The Dutch Curse and Cuba’s Worst Tour

By Reynaldo Cruz

The Alazanes de Granma, Cuba’s latest National Champion, finished the round robin of the Haarlem Baseball Week with a 0-5 ledger, signing the worst outing of any Cuban team ever, and failing to score runs repeatedly. Victimized by strong opponents like Netherlands, USA and Japan, and upset by Curacao and Italy, Carlos Marti’s disciples still stand a chance to play a game to finish off the cellar.

This, however, will not take Cuban fans out of humiliation. The emergence of teams from nations that choose to develop their game by all means necessary and leave politics away from the sport, has led to a state of disadvantage that becomes more and more evident with each tournament.

Blaming it on Granma or the fact that the team was “not properly reinforced” would be unfair and opportunistic. Granma was THE BEST team of the recently concluded National Series, and they were perfectly entitled to represent Cuba in the tournament, mainly because that was the team the organizers wanted.

Little did they know, however, that the level of the National Series has plummeted to incredible lows. Cuba’s political decision to have a team for each province has become one of the main obstacles for the growth of the quality of play, both in terms of economy and skill.

Pandora’s box was opened when several athletes started leaving the country in droves after the turn of the century. Little incentives, high levels of restrictions and limited freedoms took athletes from being highly praised to being unfairly and severely punished for stupid rules that were set by people who were never affected by them.

Olympic and World Champions were living in precarious situations, with no homes of their own, no personal means of transportation, and struggling to make ends meet, feed their families, and even solving the most elemental issues. The situation was not limited to baseball alone, it was (and still is) a generalized and systemic problem within Cuba.

Every decision to make things better took too long to be made and even longer to be implemented—that without mentioning how ineffectively they have been implemented—and athletes have decided that their prime is too short and fragile, so they better make the best out of it. Seeing how most stars from the past have struggled over the last years of their lives and have been forgotten by authorities has become a trigger for many of them.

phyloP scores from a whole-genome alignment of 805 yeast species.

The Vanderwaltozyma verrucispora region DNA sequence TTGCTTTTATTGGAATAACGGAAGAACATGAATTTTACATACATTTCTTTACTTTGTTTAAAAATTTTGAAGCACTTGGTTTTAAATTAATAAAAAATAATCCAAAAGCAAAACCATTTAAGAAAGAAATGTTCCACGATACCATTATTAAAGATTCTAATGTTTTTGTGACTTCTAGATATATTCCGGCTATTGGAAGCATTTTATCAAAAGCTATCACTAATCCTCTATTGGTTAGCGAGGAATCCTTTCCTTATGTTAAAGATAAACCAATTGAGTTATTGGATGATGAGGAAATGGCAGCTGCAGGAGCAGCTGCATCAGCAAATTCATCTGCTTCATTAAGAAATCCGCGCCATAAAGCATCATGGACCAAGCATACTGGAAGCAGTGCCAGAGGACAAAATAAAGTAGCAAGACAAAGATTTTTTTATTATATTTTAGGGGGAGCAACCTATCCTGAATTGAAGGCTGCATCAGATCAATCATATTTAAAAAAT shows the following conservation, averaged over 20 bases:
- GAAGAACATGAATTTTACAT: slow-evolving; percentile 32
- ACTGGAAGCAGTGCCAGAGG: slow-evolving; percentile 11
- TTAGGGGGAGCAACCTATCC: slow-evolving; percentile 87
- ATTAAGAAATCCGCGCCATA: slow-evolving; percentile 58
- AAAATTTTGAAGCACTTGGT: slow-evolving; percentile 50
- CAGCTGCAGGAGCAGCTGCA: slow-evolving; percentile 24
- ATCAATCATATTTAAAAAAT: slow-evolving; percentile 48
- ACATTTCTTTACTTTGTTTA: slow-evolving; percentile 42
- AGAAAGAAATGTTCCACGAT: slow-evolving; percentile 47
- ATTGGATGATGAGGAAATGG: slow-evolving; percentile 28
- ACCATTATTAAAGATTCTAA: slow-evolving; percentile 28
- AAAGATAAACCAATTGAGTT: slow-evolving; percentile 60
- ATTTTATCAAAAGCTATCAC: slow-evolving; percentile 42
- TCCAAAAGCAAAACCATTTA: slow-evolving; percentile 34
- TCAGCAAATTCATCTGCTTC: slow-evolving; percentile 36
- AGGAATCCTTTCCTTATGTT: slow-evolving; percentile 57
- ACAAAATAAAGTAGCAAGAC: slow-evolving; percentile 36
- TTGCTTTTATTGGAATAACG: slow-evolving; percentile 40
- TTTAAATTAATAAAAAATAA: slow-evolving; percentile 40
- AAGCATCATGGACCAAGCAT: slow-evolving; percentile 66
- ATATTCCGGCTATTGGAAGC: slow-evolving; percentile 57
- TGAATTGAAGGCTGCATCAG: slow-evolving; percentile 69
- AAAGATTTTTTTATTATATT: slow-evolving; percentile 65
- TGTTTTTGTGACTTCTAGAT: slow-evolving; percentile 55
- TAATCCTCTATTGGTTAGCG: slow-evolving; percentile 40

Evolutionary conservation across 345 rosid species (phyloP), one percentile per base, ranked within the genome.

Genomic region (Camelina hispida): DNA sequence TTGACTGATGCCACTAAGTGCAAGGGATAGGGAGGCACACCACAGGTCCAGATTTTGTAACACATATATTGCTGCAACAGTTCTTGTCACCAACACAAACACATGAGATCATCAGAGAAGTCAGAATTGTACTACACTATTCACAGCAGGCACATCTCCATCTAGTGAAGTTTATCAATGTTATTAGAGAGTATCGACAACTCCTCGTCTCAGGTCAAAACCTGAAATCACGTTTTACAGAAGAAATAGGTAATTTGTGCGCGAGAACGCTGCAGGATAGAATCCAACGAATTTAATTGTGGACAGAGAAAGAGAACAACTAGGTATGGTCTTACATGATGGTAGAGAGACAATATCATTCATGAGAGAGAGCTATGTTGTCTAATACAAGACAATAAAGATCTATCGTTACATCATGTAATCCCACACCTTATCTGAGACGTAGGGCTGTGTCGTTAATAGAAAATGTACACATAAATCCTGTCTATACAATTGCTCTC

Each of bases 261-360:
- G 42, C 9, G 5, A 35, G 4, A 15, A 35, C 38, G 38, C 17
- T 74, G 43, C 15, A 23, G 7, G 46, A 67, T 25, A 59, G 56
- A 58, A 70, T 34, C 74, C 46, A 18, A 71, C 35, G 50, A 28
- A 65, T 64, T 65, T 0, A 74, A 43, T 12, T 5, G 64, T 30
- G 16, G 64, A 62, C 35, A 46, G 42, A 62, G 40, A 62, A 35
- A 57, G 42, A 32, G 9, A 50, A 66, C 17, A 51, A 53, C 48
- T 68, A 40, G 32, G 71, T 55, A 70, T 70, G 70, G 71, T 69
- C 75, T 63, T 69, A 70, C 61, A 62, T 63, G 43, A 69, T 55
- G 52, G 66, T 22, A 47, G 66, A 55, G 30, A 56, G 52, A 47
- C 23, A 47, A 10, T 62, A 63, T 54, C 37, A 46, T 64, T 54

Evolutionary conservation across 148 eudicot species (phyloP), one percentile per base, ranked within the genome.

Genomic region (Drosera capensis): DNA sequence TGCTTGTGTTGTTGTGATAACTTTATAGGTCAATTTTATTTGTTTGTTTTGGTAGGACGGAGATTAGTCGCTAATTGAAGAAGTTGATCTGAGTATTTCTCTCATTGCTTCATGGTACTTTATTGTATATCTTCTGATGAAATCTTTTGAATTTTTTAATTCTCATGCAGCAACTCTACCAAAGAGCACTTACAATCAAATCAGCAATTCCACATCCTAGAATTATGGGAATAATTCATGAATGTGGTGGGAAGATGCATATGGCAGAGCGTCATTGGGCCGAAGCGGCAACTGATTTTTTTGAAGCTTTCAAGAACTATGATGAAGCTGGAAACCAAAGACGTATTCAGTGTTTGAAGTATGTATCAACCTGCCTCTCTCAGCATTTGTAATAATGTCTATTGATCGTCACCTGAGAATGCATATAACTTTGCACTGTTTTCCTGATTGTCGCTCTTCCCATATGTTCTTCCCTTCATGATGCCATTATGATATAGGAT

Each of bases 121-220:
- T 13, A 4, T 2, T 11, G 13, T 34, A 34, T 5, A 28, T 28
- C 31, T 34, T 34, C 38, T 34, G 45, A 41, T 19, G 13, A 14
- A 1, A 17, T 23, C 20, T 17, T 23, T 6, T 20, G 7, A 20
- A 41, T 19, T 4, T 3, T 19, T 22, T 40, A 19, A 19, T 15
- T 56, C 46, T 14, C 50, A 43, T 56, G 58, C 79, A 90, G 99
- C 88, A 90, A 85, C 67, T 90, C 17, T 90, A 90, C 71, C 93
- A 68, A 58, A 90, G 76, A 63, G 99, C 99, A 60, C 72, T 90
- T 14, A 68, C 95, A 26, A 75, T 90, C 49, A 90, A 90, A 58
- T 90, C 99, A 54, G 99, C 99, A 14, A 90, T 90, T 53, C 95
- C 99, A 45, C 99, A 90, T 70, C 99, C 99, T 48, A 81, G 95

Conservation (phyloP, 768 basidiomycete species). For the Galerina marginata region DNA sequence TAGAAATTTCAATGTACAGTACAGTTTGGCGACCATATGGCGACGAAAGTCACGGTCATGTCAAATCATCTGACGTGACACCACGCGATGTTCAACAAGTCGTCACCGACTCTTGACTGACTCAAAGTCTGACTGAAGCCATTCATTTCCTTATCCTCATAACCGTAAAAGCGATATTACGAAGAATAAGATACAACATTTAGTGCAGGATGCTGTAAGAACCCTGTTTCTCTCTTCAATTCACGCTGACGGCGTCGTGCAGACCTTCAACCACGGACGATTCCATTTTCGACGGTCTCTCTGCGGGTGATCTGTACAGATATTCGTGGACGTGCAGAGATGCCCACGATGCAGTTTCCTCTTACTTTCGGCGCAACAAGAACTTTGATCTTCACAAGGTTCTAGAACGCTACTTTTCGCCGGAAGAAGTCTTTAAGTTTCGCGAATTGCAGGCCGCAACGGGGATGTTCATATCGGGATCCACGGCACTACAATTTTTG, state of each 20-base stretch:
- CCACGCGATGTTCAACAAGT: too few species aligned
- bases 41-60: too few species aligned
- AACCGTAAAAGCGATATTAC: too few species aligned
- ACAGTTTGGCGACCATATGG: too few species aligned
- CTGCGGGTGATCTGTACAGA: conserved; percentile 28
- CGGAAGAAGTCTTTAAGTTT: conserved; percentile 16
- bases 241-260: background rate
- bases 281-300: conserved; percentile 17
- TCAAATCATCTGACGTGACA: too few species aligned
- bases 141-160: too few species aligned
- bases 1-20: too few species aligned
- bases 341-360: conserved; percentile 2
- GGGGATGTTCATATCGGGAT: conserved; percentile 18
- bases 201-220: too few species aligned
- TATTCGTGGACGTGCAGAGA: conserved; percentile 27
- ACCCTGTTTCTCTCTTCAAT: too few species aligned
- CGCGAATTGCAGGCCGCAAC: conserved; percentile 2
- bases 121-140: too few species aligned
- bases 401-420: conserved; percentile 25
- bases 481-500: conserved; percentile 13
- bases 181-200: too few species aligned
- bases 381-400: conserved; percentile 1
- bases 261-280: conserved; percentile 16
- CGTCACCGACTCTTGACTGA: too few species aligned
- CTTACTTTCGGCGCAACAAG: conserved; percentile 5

However, the events of Haarlem had a different background. Once again, a Cuban national team has failed to hit effectively. One can use the fact that some of the players have left the island as a justification, but that is borderline stupidity: everyone knows that some of the Granma players that attended the Honkbalweek can defect tomorrow, make it to the Big Leagues and even excel there—it has happened in the past.

Now, the biggest rivals are not the USA, Japan or Chinese Taipei, as they were in the 1980s and 1990s. Netherlands, Korea, Canada, the Dominican Republic, Puerto Rico, Mexico, Colombia, Panama, Israel, Germany (yes, Germany), Curacao (this year is not new) and Italy (yes, Italy too) have all vanquished Cuba in different tournaments, and have humiliated the second most storied baseball nation on the planet to levels never feared before.

Carlos Marti is a successful in Cuban baseball, and his methods—that are the methods of the vast majority of managers in Cuba—are effective in the National Series. However, baseball is like a battle: if you only know your soldiers, but ignore everything the rivals and the scenario, your chances of winning are very slim.

The Honkbalweek has rarely been an offensive tournament, only three homeruns have been hit in the current installment (one of them against Cuba, by Rogear Bernadina and another by USA’s Yohandry Morales, son of Cuban Andy Morales). So, trying to get long balls is not a very smart strategy, but nobody seemed to have told them that. Yet, this is just the tip of the iceberg: the status of Cuban baseball is unsustainable, and the future seems darker every day. It has been downhill for the past 15 years, and prospects are they haven’t hit rock bottom just yet. The upcoming World Baseball Classic could make things worse.

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